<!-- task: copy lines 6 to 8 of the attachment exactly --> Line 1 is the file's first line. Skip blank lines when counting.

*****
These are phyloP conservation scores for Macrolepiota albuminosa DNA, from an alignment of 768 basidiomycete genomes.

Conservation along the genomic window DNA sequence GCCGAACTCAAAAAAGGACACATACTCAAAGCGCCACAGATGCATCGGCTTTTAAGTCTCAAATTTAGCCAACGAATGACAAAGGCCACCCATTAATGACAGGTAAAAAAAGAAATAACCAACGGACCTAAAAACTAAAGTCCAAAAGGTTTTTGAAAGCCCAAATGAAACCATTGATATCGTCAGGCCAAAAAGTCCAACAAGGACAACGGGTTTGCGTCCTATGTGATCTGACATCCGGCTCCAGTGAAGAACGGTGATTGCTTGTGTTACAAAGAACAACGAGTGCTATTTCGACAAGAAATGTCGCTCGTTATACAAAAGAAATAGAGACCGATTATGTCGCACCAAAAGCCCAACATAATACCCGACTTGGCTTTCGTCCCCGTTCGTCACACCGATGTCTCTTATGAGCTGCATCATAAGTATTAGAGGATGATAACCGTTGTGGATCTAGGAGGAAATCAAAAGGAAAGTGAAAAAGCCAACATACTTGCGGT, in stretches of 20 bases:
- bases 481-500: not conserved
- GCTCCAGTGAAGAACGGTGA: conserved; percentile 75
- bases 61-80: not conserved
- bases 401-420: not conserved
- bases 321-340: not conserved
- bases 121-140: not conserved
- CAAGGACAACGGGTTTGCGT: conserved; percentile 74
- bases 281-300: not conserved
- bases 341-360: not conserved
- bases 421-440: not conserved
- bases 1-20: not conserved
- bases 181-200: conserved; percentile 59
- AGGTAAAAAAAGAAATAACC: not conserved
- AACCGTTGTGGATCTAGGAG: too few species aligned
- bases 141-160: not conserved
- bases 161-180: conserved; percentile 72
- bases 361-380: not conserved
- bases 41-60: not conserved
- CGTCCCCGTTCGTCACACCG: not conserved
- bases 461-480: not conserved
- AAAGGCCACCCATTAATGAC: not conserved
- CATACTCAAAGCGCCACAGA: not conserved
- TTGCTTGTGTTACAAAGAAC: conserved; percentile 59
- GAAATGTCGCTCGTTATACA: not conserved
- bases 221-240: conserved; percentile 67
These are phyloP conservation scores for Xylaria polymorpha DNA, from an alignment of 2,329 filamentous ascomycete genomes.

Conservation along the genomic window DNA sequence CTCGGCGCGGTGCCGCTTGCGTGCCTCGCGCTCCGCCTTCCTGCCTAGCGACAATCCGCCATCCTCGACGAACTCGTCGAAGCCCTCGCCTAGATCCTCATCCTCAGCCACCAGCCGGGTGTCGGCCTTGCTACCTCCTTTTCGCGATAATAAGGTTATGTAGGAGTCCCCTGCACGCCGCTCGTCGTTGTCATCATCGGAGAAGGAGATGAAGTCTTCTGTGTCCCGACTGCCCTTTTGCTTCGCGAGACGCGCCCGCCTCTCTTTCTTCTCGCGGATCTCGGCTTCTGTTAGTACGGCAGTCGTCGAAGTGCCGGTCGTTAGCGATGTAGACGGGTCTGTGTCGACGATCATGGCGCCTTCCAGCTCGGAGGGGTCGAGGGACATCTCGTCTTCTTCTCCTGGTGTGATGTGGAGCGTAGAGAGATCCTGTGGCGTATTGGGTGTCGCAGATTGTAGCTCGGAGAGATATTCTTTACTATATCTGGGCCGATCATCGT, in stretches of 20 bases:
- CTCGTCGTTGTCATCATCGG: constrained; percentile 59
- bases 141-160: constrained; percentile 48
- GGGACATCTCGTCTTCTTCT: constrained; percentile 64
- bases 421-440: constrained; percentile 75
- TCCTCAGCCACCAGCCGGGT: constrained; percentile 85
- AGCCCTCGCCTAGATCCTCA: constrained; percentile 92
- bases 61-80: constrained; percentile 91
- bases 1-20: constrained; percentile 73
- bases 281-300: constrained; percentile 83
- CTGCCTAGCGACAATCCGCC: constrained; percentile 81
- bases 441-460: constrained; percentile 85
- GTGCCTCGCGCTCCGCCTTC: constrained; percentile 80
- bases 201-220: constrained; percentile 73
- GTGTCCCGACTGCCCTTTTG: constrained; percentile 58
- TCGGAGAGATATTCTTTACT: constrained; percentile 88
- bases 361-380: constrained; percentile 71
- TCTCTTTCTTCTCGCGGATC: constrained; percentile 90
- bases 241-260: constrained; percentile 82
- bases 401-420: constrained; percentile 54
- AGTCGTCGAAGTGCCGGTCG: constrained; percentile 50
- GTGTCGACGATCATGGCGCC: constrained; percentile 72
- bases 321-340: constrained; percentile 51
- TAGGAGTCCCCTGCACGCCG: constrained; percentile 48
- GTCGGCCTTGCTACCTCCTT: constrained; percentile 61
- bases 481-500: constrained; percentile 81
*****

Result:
- bases 401-420: not conserved
- bases 321-340: not conserved
- bases 121-140: not conserved